Blame Pacquiao and yourself for the fight not living up to the hype

Posted on May 5 2015 - 1:10am by Sam Dusenbury Jr

So you’re mad you dropped a hundred dollars on a pay-per-view that lived up to the expected result? Who led you astray? Look no more than the one in your mirror. That’s right you did it to yourself. You believed in Manny Pacquiao. You believed in him so much even though your only lasting memory of him to this point is of him getting knocked out silly and being immortalized in memes. You thought he could do it, slay the dragon, beat the domestic abuser, beat the bad guy, etc. Well consider what happened the evening of May 2nd 2015 in the city known for sin as your reality check. 


What transpired was one elite, legendary boxer proved to better than a dude who was as close as we have gotten to a great white hope in boxing since Gerry Cooney and Peter McNeely. Pacquiao was trumpeted as the angel while Floyd adorned his usual horns and pitchfork. One was seen as a jovial family man who sings humorously horribly while the other was casted as a absentee father and domestic abuser who is thought to be illiterate. Pacquiao’s past as a whoremonger, degenerate gambler with shady political/underworld affiliations and financial ineptitude were politely cast aside while the normal routine of Mayweather’s past was trotted out with the pageantry of the Kentucky Derby.

And you bought it. You believed that Mayweather ducked him for years due to being scared, not because of the huge shadow of then Pacquiao strength and conditioning coach Alex Avila’s penchant for giving his clients PED’s. You thought Mayweather was not as good as he says he is. You thought Pacquiao was going to serve justice and right all the wrongs that Mayweather has given the world for at least one night. Has it sunk in yet? Has the crow settled in your stomach? Not too easy going down is it?

The better boxer won Saturday night in Las Vegas and you were foolish to think the pride of the Philippines had a chance. Only Bob Arum’s pockets could change the inevitable outcome of the fight. Pacquiao was exposed on many different levels as a boxer.  To sneak in another horse racing reference, Pacquiao is a one trick pony. Get past the rush of punches in bunches and you’re good to knock him around a bit. Freddie Roach, who did his best to sell the fight with trash talk since his fighter can’t command the English language that well, didn’t unleash the secret game plan that he promised would finish Mayweather. Instead Pacquiao did everything he normally does except this time the intended target kept moving. Mayweather stuck to the script, out-maneuvering Pacquiao with speed and counter punching with accuracy. The flurries that Pacquiao threw normally entices others to engage in fighting but not with Mayweather. He used his patented shoulder roll defense and deflected punches with his gloves and forearms. By the 10th round it was a foregone conclusion, Mayweather was the unanimous victor.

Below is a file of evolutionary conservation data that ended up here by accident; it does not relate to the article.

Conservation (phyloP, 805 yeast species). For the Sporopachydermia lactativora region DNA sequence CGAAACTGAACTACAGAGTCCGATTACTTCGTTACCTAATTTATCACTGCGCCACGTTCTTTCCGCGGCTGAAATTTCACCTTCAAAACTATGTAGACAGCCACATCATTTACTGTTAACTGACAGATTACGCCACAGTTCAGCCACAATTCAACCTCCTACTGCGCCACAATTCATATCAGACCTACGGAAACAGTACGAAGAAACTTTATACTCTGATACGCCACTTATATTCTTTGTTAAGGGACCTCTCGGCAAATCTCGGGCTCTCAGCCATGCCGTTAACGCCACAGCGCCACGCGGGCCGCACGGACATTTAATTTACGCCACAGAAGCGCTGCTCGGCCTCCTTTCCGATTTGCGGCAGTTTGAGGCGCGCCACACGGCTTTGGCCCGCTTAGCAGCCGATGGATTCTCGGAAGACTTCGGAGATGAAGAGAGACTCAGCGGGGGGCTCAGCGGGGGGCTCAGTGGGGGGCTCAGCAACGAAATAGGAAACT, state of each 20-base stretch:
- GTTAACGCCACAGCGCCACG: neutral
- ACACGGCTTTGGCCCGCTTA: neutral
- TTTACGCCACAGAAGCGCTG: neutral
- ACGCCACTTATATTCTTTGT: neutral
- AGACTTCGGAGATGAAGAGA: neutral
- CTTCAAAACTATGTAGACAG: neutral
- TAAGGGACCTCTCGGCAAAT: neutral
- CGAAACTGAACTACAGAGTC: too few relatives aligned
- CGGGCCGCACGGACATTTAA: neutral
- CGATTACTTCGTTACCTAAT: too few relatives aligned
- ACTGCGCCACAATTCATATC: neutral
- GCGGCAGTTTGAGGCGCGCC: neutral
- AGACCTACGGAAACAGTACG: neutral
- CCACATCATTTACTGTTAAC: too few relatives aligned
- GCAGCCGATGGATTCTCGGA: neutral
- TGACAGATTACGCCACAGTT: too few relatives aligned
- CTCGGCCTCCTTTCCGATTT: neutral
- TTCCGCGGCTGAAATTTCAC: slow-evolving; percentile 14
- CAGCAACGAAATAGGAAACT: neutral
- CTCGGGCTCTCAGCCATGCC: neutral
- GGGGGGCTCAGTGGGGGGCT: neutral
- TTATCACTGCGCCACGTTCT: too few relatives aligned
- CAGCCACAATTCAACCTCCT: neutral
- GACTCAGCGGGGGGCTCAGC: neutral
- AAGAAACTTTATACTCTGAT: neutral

A funny thing happened on the way to that victory however. People got angry, frustrated and took those thoughts to social media. The casual fan, the ones that all walks of sports businesses covets, were pissy that they bought in. Sad that they wasted money for what they perceived to be a boring “fight”. That’s the problem right there. Boxing is not fighting.  Its called the sweet science for a reason. There’s a chemistry to beating your opponent.  The object is to hit your challenger as many times possible without getting hit back. Floyd Mayweather has mastered this formula. 

Why is that boring? Try hitting someone who is trying not to get hit. It can lead to some pretty humorous moments. Ali made dudes look ridiculous in his career when he used his speed. Same goes for Sugar Ray and Roy Jones. They routinely used that to showcase their superiority to the crowd. In the movies, we love to see the hero make villains look stupid by making them miss their attempts to inflict damage. Bruce Lee, Jet Li and Jackie Chan are legends for doing so but Floyd does it and its called running away, soft and an embarrassment to the sport. What’s the connection there? 

The fight went down as promised, it was larger than life, the spectacle of it all was well worth my ticket to be in Vegas this past weekend. The price of the fight was justified by the rumored numbers of pay-per-views that are coming in (4 million plus). Athletically the better boxer won by hitting his opponent a lot and not getting hit that much in return. Not much transpired out of the ordinary and if you thought something differently was going to happen then you have no choice to blame the one in the mirror so go ahead and make that change.

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